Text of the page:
Last week I had a parent Freak Out over Liza, and had to leave her crying in her crib.
The Freak Out is one of those secrets of parenthood that most parents don’t talk about. It is nearly guaranteed that, at some point when your kid is still a baby, you will lose it and be unable to cope with them. They’ll have been crying and crying, tears streaking their face, and you’ll be running on very little sleep. Whatever ability to cope you once had boiled away over the previous hour. You look at your kid and all you can see is a package of obligations that you can’t meet. You hate your child. You hate yourself.
Liza slept very poorly during our Christmas travels. She had a series of colds culminating with an ear infection. A lot of times, the only way she would sleep was draped across one of us. She’s also developed a habit of flailing when you rock her to sleep. You hold her lengthwise across you, head at one arm and feet at the other, and her left hand smacks you in the face and neck.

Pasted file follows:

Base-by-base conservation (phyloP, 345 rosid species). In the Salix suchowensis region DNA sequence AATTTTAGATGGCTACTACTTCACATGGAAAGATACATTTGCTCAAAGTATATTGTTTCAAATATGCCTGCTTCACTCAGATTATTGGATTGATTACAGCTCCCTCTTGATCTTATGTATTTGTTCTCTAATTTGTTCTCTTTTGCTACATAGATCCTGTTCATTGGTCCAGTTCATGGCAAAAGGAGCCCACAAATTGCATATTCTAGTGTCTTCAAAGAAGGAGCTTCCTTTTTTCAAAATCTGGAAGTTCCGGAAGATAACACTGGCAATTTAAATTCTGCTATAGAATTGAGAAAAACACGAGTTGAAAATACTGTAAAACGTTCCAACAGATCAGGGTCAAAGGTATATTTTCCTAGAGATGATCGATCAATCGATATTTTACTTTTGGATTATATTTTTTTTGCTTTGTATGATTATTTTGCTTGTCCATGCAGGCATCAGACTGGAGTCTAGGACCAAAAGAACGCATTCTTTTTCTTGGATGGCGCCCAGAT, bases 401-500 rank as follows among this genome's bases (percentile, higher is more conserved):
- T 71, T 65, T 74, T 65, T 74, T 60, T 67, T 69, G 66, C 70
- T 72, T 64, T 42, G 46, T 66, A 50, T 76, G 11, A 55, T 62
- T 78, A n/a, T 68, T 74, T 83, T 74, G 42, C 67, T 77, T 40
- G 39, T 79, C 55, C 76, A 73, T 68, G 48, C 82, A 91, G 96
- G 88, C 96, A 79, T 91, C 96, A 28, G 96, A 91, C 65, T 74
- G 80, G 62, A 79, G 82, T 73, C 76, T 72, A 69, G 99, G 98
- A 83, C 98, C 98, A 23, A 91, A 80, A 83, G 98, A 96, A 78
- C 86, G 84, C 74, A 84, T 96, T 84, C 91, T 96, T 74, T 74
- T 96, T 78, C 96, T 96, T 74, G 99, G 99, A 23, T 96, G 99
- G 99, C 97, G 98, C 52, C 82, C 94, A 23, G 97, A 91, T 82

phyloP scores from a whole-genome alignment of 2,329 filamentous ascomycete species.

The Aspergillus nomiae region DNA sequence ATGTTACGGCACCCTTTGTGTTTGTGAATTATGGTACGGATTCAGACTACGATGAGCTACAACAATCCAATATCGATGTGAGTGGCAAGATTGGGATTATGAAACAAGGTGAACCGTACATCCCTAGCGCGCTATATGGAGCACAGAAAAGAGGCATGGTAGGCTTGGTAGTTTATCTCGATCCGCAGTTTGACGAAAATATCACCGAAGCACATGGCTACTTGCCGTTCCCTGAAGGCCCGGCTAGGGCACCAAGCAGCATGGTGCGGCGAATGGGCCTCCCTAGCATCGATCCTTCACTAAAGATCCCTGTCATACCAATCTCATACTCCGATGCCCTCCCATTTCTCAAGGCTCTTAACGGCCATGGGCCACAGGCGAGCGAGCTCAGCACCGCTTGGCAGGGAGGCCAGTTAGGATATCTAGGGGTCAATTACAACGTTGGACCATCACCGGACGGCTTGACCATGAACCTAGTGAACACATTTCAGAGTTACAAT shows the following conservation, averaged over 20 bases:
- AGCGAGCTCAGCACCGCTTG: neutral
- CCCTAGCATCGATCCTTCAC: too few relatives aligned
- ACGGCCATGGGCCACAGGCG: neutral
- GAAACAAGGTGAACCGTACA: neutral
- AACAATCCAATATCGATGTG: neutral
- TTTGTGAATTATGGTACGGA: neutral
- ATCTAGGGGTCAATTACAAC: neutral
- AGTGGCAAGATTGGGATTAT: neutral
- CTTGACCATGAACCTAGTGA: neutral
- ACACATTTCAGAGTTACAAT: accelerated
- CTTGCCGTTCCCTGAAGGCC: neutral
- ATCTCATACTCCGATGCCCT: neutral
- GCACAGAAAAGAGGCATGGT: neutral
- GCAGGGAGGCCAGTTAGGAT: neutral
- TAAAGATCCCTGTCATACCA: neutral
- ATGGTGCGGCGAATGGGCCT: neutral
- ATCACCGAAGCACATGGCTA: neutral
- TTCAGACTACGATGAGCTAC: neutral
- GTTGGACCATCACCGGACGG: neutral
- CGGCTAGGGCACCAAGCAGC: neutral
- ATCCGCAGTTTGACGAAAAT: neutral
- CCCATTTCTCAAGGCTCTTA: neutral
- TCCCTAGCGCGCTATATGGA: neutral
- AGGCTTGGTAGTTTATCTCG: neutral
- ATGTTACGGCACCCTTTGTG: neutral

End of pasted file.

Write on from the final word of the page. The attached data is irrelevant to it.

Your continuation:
That one night last week, we’d been dealing with Liza for hours. We would get her to sleep, put her in the crib, and she’d wake up and start crying. I tried to rock her and calm her down when she slammed her forearm into my throat, choking me.
That was it. I dumped her in her crib and stormed back to bed, telling Misty, “I can’t look at her. I can’t deal with her.”
When you’re a parent, not only do you get a subscription to Guilt Magazine, but also you get to write articles for it. A good Freak Out is worth a three-part article.
Liza is much better now. Antibiotics are taking care of her ear infection, and Misty and I are trying a new sleep regimen that’s helping all of us. With luck, I’m done with Freak Outs for a bit.